Small events can change the course of history. This is very true for Kurdish history. Because Kurds are stateless, the moods of others have always influenced and directed events.
It’s important for a leader to be a person of vision. Bitter events recur in Kurdish history when leaders fail to see into the future or misread the implications of their decisions.
The radical changes made to the Turkish governance system are expected to pose a threat to the Kurdish cause in the country. The way Kurds responded to events in Turkey and their shortsighted vision paved the way for Recep Tayyip Erdogan to achieve his goal easier and earlier.
The AK party didn’t win enough votes in 2015 elections to form a government. They turned to the Kurds to form the government together and form committees to make the constitutional changes Erdogan wanted to bring about.
Where would Turkey be if the Kurds had made a contrary decision? What roles would they have in running the country and designing its future? What constitutional changes would have been made? What would the constitution have to offer Kurds?
We didn’t make a contrary decision at the time. Hence, events took another course, one that paved the way for AKP and MHP to form an alliance that made Erdogan sultan and would later lead to more hardship for the Turkish nation as a whole, especially for the Kurds. Progress made with respect to the Kurdish question may be reversed and Turkey might again relapse into the days where it denied the rights of the Kurds.
If the Turkish governance system was changed during the peace process in alliance with the Kurds and Erdogan, it would have been a lot different than changes made during the alliance between Erdogan and MHP.
The alliance between Erdogan’s party and MHP, an alliance that represents Turkish chauvinism, puts at risk the future of Kurds in Turkey. The more influence and stronger position this party has in the government, the more Kurdish rights will be restricted.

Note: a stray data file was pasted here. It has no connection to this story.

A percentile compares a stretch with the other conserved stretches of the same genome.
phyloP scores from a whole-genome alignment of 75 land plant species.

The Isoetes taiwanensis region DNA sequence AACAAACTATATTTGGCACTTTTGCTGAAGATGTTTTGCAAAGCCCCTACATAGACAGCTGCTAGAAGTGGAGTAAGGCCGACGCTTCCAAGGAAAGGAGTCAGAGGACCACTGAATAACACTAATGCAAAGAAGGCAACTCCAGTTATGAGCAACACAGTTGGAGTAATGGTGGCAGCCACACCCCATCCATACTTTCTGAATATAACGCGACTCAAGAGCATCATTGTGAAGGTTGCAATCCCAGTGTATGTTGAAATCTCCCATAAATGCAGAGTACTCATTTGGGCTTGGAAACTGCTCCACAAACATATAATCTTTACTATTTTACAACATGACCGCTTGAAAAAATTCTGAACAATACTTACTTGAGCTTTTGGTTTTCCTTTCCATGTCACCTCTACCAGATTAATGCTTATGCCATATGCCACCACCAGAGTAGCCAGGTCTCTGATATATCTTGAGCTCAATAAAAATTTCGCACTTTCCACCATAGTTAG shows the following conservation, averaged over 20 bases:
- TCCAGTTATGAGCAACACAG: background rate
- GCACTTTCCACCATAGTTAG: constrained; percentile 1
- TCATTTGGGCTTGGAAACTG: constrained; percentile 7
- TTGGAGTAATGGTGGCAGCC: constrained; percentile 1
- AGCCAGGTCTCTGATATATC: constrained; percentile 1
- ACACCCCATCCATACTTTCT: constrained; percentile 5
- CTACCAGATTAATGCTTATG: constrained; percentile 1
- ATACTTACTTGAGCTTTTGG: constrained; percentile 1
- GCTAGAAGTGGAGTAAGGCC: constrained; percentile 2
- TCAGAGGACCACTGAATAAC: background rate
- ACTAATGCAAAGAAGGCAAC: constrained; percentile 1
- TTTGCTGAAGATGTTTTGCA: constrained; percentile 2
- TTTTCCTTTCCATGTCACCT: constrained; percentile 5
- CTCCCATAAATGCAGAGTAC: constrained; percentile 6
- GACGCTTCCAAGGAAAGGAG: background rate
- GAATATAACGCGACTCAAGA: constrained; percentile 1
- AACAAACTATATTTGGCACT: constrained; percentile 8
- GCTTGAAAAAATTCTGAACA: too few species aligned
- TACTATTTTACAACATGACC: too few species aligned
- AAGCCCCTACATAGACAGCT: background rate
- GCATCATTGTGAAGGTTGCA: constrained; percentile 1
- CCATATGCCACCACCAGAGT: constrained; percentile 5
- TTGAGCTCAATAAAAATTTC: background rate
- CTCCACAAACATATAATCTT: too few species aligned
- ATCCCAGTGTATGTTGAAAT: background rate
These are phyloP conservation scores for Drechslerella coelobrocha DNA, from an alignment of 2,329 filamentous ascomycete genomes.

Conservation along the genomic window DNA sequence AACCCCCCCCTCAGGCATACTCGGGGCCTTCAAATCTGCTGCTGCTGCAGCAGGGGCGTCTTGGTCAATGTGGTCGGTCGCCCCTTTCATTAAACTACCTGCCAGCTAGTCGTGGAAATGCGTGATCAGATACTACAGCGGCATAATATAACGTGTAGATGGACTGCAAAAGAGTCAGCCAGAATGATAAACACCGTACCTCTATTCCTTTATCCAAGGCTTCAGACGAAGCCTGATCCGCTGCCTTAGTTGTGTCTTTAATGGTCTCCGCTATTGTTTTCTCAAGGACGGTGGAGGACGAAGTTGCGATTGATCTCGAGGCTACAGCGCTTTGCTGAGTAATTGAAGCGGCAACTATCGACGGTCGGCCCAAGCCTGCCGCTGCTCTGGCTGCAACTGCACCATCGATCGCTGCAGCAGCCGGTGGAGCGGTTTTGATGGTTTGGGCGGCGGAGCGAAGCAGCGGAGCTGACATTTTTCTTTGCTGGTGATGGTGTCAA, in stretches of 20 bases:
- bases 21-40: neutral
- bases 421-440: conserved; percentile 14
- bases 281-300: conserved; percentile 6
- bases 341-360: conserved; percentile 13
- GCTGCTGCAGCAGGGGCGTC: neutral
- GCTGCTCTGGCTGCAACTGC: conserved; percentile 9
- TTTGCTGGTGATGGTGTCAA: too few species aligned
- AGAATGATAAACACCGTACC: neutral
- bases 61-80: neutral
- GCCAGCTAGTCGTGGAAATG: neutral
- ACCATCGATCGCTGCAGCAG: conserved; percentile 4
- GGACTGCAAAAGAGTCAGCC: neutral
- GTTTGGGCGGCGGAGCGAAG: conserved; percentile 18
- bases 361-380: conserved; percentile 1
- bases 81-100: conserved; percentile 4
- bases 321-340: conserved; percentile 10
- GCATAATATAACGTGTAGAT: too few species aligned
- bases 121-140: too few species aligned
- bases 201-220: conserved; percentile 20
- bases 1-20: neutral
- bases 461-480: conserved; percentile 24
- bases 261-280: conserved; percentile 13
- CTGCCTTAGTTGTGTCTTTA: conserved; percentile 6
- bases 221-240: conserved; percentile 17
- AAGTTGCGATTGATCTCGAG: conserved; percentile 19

If Turkey’s Kurds realize that a decision made at the wrong time helped the project of their foes succeed, they will probably adopt a better policy. They cannot now go back to the past and change the direction of events, but they can rectify or at least prevent the repetition of these mistakes by adopting the right policy now.
If we fail to see and learn from these bitter realties, we will continue making the same mistakes. The Turkish fascist agenda will realize its goals and Kurds will consequently be oppressed more.
Kurds live in a stronger Turkey with darker days in sight, although there are still chances for the Kurdish question to be hotly debated.
HDP remained strong and Selahattin Demirtas rivaled Erdogan from prison despite all the injustices done against the Kurds.
Kurds can still rise despite anticipated dangers if they pursue the right policy.
The stance the PKK will be taking on these matters will be critical. Will they allow at least tactically the Kurdish question to be moved from mountains to cities, especially now with the failure of the PKK’s strategy following the collapse of the peace process – a policy that drew Turkish forces to Rojava and the Kurdistan Region.
The strategy ended up undermining the Kurdish position and strengthening Turkish hegemony. PKK’s military might has now weakened. They can regroup and reverse the situation by taking the battle to the heart of Turkish territory. Otherwise, they should declare an end to their armed endeavors at least temporarily and turn the Kurdish struggle into civil endeavors.
The CHP in its election campaign and recent party congress said they would take the Kurdish problem to the parliament. HDP should form an alliance with CHP and take the Kurdish cause to the parliament in cooperation with CHP. This will embarrass the Kurds affiliated with Erdogan’s parties, and might even lead to the collapse of the AKP-MHP alliance.
There is also a third option. There currently are nearly 80 Kurdish MPs in Erdogan’s party and HDP has won more than sixty parliamentary seats. They can capitalize on this to change Erdogan’s vision and convince him to return to the peace process.
The views expressed in this article are those of the author and do not necessarily reflect the position of Rudaw.